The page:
Unfortunately, some politicians and academics are once again insisting we need government action to “save journalism.” Senator and presidential candidate Bernie Sanders (D-VT) recently penned an op-ed for the Columbia Journalism Review that adds media consolidation and lack of union representation to the parade of horrors that is apparently destroying journalism. And a recent University of Chicago report warns that “digital platforms” like Facebook and Google “present formidable new threats to the news media that market forces, left to their own devices, will not be sufficient” to continue providing high-quality journalism.

Critics of the current media landscape are quick to offer policy interventions. “The Sanders scheme would add layers of regulatory supervision to the news business,” notes media critic Jack Shafer. Sanders promises to prevent or rollback media mergers, increase regulations on who can own what kinds of platforms, flex antitrust muscles against online distributors, and extend privileges to those employed by media outlets. The academics who penned the University of Chicago report recommend public funding for journalism, regulations that “ensure necessary transparency regarding information flows and algorithms,” and rolling back liability protections for platforms afforded through Section 230 of the Communications Decency Act.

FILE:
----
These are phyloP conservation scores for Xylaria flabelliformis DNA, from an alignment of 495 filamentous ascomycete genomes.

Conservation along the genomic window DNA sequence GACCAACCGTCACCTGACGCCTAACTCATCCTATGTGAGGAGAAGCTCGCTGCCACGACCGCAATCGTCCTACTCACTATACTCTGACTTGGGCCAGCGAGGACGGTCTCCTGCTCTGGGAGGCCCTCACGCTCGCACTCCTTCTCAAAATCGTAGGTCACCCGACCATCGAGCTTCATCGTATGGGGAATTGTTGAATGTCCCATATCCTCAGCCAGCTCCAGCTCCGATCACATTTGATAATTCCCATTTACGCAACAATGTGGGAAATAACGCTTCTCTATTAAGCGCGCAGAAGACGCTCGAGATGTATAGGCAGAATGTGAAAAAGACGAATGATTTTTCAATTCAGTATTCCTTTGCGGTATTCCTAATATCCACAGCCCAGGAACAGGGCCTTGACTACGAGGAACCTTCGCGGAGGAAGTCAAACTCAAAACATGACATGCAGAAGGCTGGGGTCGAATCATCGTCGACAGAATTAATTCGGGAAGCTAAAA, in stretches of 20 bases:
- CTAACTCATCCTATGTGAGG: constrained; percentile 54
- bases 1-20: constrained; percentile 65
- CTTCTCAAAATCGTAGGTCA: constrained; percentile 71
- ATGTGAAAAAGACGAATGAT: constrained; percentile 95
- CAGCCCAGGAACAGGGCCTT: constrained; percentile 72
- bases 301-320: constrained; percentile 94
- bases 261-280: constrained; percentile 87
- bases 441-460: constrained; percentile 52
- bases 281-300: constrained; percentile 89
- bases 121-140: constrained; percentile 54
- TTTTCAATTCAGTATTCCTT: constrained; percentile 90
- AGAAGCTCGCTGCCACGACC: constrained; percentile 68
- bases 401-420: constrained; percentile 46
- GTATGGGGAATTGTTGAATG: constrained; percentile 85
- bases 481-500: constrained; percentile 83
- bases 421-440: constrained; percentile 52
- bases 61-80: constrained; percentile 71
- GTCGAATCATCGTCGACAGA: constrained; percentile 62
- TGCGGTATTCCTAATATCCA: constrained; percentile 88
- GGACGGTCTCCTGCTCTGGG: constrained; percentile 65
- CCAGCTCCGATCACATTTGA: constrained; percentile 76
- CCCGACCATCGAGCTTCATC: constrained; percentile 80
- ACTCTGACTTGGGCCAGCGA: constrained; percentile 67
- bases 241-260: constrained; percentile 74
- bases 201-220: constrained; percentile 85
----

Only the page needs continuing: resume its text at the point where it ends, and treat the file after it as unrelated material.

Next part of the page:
Both plans feature government subsidies, too. Sen. Sanders proposes “taxing targeted ads and using the revenue to fund nonprofit civic-minded media” as part of a broader effort “to substantially increase funding for programs that support public media’s news-gathering operations at the local level.” The Chicago plan proposed a taxpayer-funded $50 media voucher that each citizen will then be able to spend on an eligible media operation of their choice. Such ideas have been floated before and the problems are still numerous. Apparently, “saving journalism” requires that media be placed on the public dole and become a ward of the state. Socializing media in order to save it seems like a bad plan in a country that cherishes the First Amendment. Continue reading →

Slate recently published an astonishing piece of revisionist history under the title, “Bring Back the Golden Age of Broadcast Regulation,” which suggested that the old media regulatory model of the past would be appropriate for modern digital media providers and platforms. In the essay, April Glaser suggests that policymakers should resurrect the Fairness Doctrine and a host of old Analog Era content controls to let regulatory bureaucrats address Digital Age content moderation concerns.